Stepping up

Is it time for India to take a leadership role and influence global health policies?

INDIA-HEALTH-VIRUS No Barriers: A municipal worker during a door-to-door survey in Kolkata | AFP

THE RELATIONSHIP BETWEEN the World Health Organization and its member countries is a delicate, nuanced one; officials on both sides often walk the tightrope to balance local concerns and a global push, say experts. For a country such as India, with low investment in public health, walking that tightrope can often be tricky. Disagreements often mark the negotiations, but eventually, say those in the know, the differences are resolved.

C.K. Mishra, former health secretary and current environment secretary, told THE WEEK: “The focus is on building consensus. Experts from the WHO’s country office, who provide technical assistance, work with the ministry in making plans. Decisions are not made unilaterally.” In case of a disagreement, the issue is taken up and debated at the World Health Assembly, he added.

Experts who have been part of negotiations between the health ministry and the WHO say that with an advisory body such as the WHO, the core of the tension lies in retaining privileges of being a sovereign nation while also being a member state.

The partnership usually works in tandem, but there has been a slight change during this pandemic. For instance, in his public statements, Union Health Minister Dr Harsh Vardhan has often said that India’s health response to the pandemic has been more proactive than that of the WHO.

In his statement on testing in March, Dr Balram Bhargava, director general of the Indian Council of Medical Research, said that, contrary to the WHO appeal to “test, test, test”, India’s strategy would be to “isolate, isolate, isolate”. However, as Mishra said, India has hugely increased testing in the last few weeks.

Said Dr Rajni Kant Srivastava, senior scientist at ICMR and director, ICMR Regional Medical Research Centre, Gorakhpur: “While they (WHO) set the global advisories, we can modify these based on our requirements. Many of our institutes function as regional collaborating centres with the WHO. ICMR also collaborates with the WHO for malaria research. We are also participating in the WHO’s global Solidarity Trial for drugs. During this pandemic, though, all the strategy has been devised at ICMR. It is our indigenous response based on our needs at a particular time and availability of resources.”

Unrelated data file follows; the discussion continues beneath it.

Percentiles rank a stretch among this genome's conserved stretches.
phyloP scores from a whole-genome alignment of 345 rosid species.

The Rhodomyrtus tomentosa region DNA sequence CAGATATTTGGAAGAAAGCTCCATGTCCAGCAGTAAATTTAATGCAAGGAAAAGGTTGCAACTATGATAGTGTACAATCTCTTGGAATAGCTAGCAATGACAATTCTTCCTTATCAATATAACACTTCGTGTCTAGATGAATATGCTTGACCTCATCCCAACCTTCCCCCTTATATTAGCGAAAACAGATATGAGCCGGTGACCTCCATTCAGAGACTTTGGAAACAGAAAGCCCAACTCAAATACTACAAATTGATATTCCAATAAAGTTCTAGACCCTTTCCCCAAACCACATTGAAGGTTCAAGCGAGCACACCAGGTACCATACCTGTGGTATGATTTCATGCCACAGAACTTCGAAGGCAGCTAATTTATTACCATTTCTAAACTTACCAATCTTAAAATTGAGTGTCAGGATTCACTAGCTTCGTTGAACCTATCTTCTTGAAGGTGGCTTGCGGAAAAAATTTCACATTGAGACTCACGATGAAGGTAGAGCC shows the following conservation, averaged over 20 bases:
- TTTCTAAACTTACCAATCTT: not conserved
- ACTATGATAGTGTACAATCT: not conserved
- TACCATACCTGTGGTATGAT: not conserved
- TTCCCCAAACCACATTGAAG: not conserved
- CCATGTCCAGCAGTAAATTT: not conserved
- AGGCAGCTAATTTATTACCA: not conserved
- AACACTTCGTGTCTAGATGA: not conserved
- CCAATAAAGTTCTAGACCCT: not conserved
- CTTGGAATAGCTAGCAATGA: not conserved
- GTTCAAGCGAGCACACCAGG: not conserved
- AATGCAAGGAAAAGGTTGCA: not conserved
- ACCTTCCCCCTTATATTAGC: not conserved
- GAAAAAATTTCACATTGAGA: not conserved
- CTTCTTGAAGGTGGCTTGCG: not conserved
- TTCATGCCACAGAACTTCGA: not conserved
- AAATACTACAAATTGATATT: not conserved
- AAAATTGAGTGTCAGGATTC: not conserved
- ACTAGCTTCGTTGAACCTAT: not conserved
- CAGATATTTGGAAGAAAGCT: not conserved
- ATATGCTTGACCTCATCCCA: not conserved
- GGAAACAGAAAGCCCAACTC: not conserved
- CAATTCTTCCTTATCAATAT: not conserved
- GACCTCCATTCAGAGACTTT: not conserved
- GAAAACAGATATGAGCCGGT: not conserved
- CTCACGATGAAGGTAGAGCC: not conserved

Said an expert who did not wish to be named: “The WHO is perhaps the only agency in the world that serves a normative function, in that it devises guidelines, based on evidence that is gathered from all over the world, synthesised, and then set into a guideline. In the case of an emergency health threat, this becomes tricky. Should they have waited for all the evidence to come in? Is it too early yet? Those questions make it an easy punching bag.”

In India, particularly, the question of evidence and risk assesment, and the eventual outcome, has often become the bone of contention. “During the AIDS epidemic, too, India disagreed with the numbers,” said the expert.

“Of all the United Nations’ agencies, the WHO is the one that works closest with the government,” said J.V.R. Prasada Rao, former Union health secretary, and member of one of the government’s task force on Covid-19 response. “That is why the country office is located inside the ministry, so that co-ordination is facilitated closely. For the most part, the relationship has worked well, especially on polio eradication programme, and even the SARS, H1N1 and Ebola responses. Of course, there have been instances where we have sought their help to move things faster. During the HIV epidemic, we sought the WHO’s help in procuring anti-retrovirals.”

Former Union health secretary Sujatha K. Rao, said that the WHO usually supports member-states, but there are disagreements, too. “In time tenure, we had problems with the huge delays in processing pre-qualification for our vaccines,” she said. “One company in India was manufacturing the polio vaccine at very competitive rates, but could not export because it did not have a pre-qualification certification by the WHO. Done on priority, it would have also saved millions as prices offered were lower. The WHO also tried to label our drugs supplied to Africa and other countries as counterfeit. I remember having lot of arguments over that issue”.

She also felt that, over the years, the WHO shifted its focus away from its core mandate of infectious disease control and disease surveillance. This is an observation several expert committees had made following the Ebola outbreak. “With the increasing frequency of viral outbreaks, it is absolutely essential that WHO prioritises its resources and policy attention to ensure that the vigil on disease outbreaks is never reduced,” she said.

With India set to chair the upcoming World Health Assembly in May, Prasada Rao said it had an opportunity to influence global health policies. “India can take leadership and ensure that (health care) products are accessible to all,” he said. “That guidance, so that even poorer countries get access to affordable drugs and vaccines, can only be given by India.”

How India will negotiate at a global forum where countries and organisations with deeper pockets tend to have a greater say remains to be seen. The foundation has been laid with India’s negotiations with the WHO on both regional and local fronts and its ability to hold its own in tough times. “Our relationship with WHO, like all member-states, is like a marriage,” said the expert. “We do not know how, but something in there works.”